A loyal reader requested that I blog about His Eminence Francis Cardinal George’s speech at Brigham Young University last month, available to download here. Ever the faithful servant of my reading public, all three of you, I respond with alacrity!
BYU often invites prominent figures to address the university community on topics of mutual interest, and Cardinal George, Archbishop of Chicago and President of the US Conference of Catholic Bishops, graciously contributed to the long-running series with his February 23 remarks entitled “Catholics and Latter-day Saints: Partners in the defense of religious freedom.”
Cardinal George framed his remarks within the cooperative efforts undertaken by Catholics and Latter-day Saints: from the friendly relations at home between LDS church leadership and the Catholic diocese of Salt Lake City, to the communities’ mutual interest in the moral health of American society in matters of life, family, and pornography, to the many and far-flung charitable efforts jointly carried out by Catholic Charities and LDS Philanthropies.
He devoted the bulk of his remarks to yet another mutual interest of Catholics and Latter-day Saints, namely the defense of religious freedom, and in particular the prerogative of religious voices to raise moral issues in matters of public policy. It’s a topic that I have followed with interest, and which has concerned Latter-day Saints in the wake of the backlash to Proposition 8. Cardinal George situated the question in the American traditions of limited government and freedom of conscience, and, at greater length, in the long-established Catholic tradition of forthright public comment on political matters of moral relevance.
In expanding upon the latter, Cardinal George emphasized that the church’s perspective on matters public and political is always rooted in the communitarian ethos of its social teaching. He cited three important historical moments in this tradition: the 1891 papal encyclical Rerum Novarum, which in the context of urban industrialization supported the rights of workers while affirming the right to private property; Vatican 2, which praised constitutional limits on government and advocated religious freedom for individuals; and the papacy of Pope John Paul II, the “philosopher pope,” whose influence in the Polish Solidarity movement famously contributed to the fall of communism. His point was clear: the Church has long supplied a moral voice in public discourse, and its current appearance in debates over healthcare, same sex marriage and abortion is merely the continuation of its role in American society, not a new intrusion into some putatively secular realm.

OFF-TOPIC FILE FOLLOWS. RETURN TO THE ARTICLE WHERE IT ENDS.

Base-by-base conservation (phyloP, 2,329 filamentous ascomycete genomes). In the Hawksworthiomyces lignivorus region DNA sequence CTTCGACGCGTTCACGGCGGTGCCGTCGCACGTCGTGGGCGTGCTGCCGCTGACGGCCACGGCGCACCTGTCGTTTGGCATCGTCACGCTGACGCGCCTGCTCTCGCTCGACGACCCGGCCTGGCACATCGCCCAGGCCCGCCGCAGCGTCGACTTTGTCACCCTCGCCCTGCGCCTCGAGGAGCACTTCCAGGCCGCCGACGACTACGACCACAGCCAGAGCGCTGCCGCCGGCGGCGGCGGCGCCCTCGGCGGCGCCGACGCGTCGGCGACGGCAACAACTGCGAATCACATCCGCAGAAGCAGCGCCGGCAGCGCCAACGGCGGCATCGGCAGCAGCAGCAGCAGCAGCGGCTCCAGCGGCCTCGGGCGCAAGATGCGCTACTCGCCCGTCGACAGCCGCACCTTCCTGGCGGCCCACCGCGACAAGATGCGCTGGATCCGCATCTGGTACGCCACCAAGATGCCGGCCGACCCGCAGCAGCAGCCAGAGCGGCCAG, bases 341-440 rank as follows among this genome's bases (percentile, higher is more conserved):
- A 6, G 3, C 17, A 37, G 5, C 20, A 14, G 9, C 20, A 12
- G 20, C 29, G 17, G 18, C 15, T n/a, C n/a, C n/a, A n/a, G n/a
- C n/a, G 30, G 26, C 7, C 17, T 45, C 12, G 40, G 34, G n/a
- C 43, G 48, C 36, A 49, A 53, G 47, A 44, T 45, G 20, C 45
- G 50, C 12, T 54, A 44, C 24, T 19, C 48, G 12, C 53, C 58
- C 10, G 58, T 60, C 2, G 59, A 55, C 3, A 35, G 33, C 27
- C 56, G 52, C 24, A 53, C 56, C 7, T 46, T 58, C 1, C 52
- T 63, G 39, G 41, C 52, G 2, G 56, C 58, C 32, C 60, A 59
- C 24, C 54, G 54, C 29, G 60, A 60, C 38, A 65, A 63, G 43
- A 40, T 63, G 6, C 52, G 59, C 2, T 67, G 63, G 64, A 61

In discussing the work of John Paul II in Poland, Cardinal George set up an provocative contrast between communism and liberal democracy. Communism created a destructive trade-off under which personal freedom was suppressed in the (supposed, anyway) service of social justice. By contrast, Cardinal George observed, liberal democracies suppress objective truth, in which moral truth is included, in favor of unfettered personal freedom. This is a rather curious way to frame the hot-button life and family issues in which the church is now involved. Opponents of the church’s position on gay marriage and abortion would probably frame the problem as a conflict between social justice and religious dogma. Cardinal George shifts the terms of the debate by allying dogma with scientific knowledge and other forms of objective truth: in the new formulation, championing “truth” against unfettered individualism is a more straightforward rhetorical task.
For my own part, I’m not fully convinced, much as I appreciate any forward movement of the debate, and able as Cardinal George’s efforts are. It seems to me that religious teachings rest on moral commitments that are ultimately opaque in ways that scientific knowledge is transparent. Even when scientific findings coincide with church teaching, the two rest on very different epistemological grounds, and ultimately they will make each other unreliable political allies. I agree with Cardinal George’s assertion that moral voices have an important role to play in public debate, but I wonder whether “objective truth” is the fortress in which moral discourse is safest in the public square. Whatever flag that fortress ultimately flies, however, I’m pleased to find it defended by Cardinal George.
cross-posted at Civil Religion